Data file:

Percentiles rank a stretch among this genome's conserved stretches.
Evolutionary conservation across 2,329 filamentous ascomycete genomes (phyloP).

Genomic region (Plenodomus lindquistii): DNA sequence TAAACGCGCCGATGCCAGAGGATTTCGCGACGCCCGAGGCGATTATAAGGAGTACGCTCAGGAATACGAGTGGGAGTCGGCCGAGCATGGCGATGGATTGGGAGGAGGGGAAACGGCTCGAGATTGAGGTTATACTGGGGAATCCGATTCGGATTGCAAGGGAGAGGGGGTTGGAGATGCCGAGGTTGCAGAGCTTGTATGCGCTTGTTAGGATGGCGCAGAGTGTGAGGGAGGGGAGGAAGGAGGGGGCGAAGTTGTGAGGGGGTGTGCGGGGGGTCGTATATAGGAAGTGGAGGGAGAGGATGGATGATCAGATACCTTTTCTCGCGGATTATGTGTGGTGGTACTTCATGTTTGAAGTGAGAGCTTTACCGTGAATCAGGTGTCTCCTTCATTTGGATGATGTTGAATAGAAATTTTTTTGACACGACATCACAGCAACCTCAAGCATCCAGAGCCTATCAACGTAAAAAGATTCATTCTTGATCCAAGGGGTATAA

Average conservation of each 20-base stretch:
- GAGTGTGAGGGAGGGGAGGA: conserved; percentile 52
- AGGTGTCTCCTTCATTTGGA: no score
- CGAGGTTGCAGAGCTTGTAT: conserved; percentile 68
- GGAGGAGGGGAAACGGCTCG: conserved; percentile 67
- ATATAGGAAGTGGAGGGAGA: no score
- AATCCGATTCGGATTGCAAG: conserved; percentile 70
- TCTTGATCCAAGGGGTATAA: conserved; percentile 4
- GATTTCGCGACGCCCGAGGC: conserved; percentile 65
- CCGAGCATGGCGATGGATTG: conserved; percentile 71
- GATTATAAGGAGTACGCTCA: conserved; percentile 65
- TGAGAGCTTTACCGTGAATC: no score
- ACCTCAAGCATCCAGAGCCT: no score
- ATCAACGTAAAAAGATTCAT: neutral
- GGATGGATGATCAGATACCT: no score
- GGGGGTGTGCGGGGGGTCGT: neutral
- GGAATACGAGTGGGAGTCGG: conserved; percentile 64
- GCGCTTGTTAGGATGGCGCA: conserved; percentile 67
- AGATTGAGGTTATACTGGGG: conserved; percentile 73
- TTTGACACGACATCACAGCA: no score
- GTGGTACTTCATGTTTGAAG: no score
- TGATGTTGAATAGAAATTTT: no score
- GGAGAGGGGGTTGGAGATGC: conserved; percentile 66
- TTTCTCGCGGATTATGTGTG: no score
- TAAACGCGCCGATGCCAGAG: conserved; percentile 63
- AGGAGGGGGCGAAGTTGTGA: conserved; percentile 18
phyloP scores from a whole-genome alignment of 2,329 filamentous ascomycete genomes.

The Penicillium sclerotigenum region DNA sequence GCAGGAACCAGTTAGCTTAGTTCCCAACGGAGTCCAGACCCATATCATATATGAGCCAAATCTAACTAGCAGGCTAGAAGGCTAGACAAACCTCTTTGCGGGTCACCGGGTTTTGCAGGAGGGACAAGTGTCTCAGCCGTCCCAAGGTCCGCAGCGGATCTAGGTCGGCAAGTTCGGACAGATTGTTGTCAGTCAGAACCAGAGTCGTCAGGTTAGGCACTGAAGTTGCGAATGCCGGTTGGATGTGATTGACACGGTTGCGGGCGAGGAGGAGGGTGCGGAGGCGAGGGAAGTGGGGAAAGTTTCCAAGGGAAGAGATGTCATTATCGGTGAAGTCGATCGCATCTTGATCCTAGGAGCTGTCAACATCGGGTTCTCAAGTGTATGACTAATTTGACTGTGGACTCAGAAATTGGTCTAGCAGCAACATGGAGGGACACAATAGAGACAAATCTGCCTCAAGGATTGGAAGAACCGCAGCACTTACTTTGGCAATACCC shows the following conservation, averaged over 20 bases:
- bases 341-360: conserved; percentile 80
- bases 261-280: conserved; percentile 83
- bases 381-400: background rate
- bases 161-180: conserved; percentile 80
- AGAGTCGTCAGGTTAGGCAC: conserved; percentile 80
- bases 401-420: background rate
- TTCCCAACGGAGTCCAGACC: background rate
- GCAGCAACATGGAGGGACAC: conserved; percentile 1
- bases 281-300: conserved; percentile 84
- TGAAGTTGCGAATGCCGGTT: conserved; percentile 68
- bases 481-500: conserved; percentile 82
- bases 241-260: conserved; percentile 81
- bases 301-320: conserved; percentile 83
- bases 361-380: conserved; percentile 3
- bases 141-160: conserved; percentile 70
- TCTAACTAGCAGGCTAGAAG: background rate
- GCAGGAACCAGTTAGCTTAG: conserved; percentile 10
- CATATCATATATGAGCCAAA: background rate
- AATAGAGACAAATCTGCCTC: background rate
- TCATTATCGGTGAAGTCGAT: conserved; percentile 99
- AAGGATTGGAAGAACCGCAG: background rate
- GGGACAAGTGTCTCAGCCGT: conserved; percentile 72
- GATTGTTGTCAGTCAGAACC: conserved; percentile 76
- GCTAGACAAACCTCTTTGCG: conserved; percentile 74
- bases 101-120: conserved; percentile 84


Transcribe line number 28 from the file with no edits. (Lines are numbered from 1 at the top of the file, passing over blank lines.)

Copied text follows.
- TAAACGCGCCGATGCCAGAG: conserved; percentile 63